Author Topic: Component identification - British military radio gear  (Read 1527 times)

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Offline Beno1983

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Component identification - British military radio gear
« on: May 01, 2016, 09:52:53 pm »
Hi all
would anyone happen to know where I could obtain a replacement for thecomponent that has let the magic smoke out? It's from a British military training simulator brick that does into a clansman DMU. There very hard to find and unfortunately this one is not working but I would very much like to remedy that. It appears to be an ITT 22u +16v.



Any help on this would be greatly appreciated

Thanks

Ben
 

Offline station240

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Re: Component identification - British military radio gear
« Reply #1 on: May 01, 2016, 10:00:05 pm »
It's a potted version of a tantalum capacitor.
No idea who still makes them, the unpotted versions are easy to find.

Beware, old tantalum capacitors are prone to catching fire sometimes.
You really should replace all of them.
 
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Offline Beno1983

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Re: Component identification - British military radio gear
« Reply #2 on: May 01, 2016, 10:10:08 pm »
Thanks for the very quick reply, I have limited electronics knowledge, would there be any issue with replacing them with a more modern type? Excuse my ignorance if there are lots of reasons why this is a good/bad idea.

Ben
 

Online Ian.M

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Re: Component identification - British military radio gear
« Reply #3 on: May 01, 2016, 10:12:46 pm »
They are capacitors, probably Tantalum, with moulded resin cases.
You need to match the value (22uF) with the same or higher voltage rating.  N.B. Tantalums tend to catch fire if reverse polarised or excess voltage is applied, even momentarily, so remove the faulty one and patch in a 22uF aluminium electrolytic for testing and check the voltage across the cap in question.  You *MUST* get the replacement the correct way round, matching up + and -.  The replacement may not have both leads marked.  A resin dipped 'bead' tantalum capacitor could be substituted but is likely to cause more fire damage than the original if it fails again.

For moulded Tantalums in a similar case style, look at http://uk.farnell.com/vishay-sprague/790d226x9016b2be3/cap-tant-22uf-16v-rad/dp/1754017 or http://uk.farnell.com/vishay/790d226x9025b2be3/cap-tant-22uf-25v-rad/dp/1754021 to see which is the best match for pin spacing and other dimensions.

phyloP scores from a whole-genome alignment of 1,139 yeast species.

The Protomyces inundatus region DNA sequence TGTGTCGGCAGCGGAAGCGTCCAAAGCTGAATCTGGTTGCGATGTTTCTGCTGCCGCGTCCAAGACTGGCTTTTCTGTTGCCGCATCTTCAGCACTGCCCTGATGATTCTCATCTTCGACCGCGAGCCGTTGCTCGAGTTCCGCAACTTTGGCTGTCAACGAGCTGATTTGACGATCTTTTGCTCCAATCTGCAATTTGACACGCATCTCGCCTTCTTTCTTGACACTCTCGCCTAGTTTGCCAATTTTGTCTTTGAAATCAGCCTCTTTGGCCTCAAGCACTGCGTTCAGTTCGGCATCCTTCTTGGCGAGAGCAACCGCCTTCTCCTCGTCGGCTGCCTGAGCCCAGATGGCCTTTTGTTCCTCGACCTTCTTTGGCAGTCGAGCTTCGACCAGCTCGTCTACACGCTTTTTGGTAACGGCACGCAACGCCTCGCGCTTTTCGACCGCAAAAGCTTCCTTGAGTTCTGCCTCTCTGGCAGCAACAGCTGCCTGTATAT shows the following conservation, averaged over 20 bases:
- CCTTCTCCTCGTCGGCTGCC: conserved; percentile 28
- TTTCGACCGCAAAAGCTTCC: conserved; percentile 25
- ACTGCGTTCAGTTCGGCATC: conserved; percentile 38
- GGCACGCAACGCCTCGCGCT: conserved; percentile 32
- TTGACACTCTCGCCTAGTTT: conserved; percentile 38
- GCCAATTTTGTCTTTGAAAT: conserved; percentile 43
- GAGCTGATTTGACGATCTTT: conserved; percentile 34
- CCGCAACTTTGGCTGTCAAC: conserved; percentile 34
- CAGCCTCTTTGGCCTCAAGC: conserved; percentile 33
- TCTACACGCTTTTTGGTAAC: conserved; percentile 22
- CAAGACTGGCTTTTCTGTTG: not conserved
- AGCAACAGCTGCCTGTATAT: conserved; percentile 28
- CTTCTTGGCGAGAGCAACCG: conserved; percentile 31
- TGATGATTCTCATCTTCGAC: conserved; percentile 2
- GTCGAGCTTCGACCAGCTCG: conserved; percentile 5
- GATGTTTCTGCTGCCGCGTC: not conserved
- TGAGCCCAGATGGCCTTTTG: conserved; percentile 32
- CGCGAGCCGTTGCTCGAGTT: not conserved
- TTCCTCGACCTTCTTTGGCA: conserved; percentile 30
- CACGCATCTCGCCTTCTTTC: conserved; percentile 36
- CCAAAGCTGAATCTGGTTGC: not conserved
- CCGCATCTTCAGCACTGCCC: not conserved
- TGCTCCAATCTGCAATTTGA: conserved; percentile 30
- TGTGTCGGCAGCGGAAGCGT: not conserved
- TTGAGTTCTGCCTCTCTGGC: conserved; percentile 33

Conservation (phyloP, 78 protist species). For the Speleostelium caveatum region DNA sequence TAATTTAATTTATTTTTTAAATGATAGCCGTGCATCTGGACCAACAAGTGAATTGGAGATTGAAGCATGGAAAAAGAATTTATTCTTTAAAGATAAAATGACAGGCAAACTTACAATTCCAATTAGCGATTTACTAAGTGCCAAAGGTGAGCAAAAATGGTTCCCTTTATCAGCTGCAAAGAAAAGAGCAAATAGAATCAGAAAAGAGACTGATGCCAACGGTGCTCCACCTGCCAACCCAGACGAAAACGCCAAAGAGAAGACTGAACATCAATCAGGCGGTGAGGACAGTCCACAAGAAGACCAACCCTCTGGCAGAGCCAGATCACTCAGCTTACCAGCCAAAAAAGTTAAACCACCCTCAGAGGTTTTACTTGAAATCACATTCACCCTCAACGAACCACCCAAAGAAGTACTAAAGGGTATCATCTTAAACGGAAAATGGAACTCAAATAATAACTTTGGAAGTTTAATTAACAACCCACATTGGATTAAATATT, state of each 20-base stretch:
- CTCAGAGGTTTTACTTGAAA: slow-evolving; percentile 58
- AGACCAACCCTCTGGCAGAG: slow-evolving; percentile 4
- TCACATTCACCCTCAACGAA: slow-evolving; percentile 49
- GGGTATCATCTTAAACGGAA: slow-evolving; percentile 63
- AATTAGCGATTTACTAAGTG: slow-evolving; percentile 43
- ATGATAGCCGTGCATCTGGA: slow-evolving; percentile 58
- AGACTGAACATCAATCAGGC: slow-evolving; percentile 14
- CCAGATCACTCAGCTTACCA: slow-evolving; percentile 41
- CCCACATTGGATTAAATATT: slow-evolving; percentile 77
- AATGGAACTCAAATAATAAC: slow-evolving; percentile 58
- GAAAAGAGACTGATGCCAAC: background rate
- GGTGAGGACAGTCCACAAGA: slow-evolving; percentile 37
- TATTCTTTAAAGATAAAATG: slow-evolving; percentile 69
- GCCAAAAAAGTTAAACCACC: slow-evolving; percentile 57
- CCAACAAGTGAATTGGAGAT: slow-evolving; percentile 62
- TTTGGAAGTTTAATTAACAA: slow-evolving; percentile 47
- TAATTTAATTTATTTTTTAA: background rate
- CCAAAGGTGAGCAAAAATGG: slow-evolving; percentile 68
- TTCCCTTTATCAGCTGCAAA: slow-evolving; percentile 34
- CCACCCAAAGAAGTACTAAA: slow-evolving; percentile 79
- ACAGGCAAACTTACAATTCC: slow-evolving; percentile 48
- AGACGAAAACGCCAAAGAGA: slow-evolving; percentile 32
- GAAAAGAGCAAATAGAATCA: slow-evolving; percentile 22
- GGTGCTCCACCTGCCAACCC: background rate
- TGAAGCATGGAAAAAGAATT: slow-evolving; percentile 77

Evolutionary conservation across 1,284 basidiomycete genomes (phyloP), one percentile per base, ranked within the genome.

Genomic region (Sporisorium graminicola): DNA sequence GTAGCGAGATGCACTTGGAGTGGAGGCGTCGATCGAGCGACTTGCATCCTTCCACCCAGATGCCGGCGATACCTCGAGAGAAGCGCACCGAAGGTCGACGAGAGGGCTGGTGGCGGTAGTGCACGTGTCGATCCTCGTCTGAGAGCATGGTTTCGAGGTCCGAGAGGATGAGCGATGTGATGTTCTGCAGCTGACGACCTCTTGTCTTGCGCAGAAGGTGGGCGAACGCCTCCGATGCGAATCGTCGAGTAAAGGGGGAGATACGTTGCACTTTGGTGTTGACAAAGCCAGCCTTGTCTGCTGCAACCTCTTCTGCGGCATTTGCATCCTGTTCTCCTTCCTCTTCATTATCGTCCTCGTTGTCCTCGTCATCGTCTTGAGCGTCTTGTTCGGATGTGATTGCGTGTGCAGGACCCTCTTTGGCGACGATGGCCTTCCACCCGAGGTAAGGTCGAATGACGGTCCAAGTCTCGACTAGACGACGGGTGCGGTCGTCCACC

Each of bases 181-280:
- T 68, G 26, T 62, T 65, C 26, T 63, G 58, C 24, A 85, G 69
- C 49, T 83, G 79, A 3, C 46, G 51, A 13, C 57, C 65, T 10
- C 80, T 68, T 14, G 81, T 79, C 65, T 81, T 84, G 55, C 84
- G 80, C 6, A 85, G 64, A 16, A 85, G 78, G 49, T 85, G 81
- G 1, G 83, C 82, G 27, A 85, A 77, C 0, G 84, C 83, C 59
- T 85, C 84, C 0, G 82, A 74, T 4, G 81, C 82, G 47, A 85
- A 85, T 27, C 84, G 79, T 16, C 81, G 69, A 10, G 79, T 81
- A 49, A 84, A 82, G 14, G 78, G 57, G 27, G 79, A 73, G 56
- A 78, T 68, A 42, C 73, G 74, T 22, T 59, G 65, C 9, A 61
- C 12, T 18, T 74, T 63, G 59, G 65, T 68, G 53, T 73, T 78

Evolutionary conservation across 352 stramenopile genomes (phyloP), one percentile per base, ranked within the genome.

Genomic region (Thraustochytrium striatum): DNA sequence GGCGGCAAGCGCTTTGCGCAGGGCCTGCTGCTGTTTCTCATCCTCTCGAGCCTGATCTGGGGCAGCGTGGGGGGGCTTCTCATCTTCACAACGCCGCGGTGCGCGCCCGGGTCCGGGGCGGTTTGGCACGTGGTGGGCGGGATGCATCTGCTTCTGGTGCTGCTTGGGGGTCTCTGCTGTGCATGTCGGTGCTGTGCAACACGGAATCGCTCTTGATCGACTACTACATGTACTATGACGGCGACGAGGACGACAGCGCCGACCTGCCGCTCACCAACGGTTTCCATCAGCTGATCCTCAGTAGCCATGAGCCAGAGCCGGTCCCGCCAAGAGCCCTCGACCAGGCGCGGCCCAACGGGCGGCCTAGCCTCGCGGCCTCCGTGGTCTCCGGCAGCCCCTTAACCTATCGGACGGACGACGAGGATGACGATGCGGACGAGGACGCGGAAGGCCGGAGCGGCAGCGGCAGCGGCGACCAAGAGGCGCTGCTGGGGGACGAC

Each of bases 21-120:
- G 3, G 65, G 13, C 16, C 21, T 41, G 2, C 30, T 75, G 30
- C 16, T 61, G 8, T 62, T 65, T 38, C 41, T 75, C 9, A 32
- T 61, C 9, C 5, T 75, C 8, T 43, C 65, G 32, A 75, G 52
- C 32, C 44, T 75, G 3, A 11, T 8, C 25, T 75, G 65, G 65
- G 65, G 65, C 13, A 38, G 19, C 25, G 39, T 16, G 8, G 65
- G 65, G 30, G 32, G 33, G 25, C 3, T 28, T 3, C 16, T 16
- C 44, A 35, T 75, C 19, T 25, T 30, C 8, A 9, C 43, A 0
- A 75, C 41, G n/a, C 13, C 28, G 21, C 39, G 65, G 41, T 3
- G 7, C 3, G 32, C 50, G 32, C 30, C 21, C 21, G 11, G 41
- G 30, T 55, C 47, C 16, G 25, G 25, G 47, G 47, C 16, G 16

« Last Edit: May 01, 2016, 10:15:15 pm by Ian.M »
 
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Offline Raj

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Re: Component identification - British military radio gear
« Reply #4 on: May 21, 2016, 03:50:05 pm »
maybe a polymer 2.2uF cap will do the job
just be sure to connect the pin connecting to outermost layer to ground for minimal interference
 

Offline TheMG

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Re: Component identification - British military radio gear
« Reply #5 on: May 22, 2016, 06:33:00 am »
Note that the device will likely work just fine using a modern aluminum electrolytic capacitor as a replacement.

Tantalum capacitors were commonly used in vintage military gear for their small size and greater reliability than what was available at the time in terms of electrolytics. Nowadays, electrolytic capacitors have come down in size quite a bit and capacitors from reputable manufacturers are actually very reliable. Better yet, solid aluminum polymer capacitors offer even better performance and reliability.
 

Offline csmithdoteu

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Re: Component identification - British military radio gear
« Reply #6 on: May 24, 2016, 06:45:35 am »
Looks like something Racal made. +1 for the electrolytic option. Cheap, does the job. Plus this isn't going back in military service if it's a Clansman set.

Make sure you pick a voltage much higher than the listed voltage there if you go tantalum again.

This is a suitable tantalum replacement if you want that: http://uk.rs-online.com/web/p/tantalum-capacitors/8310077/
 


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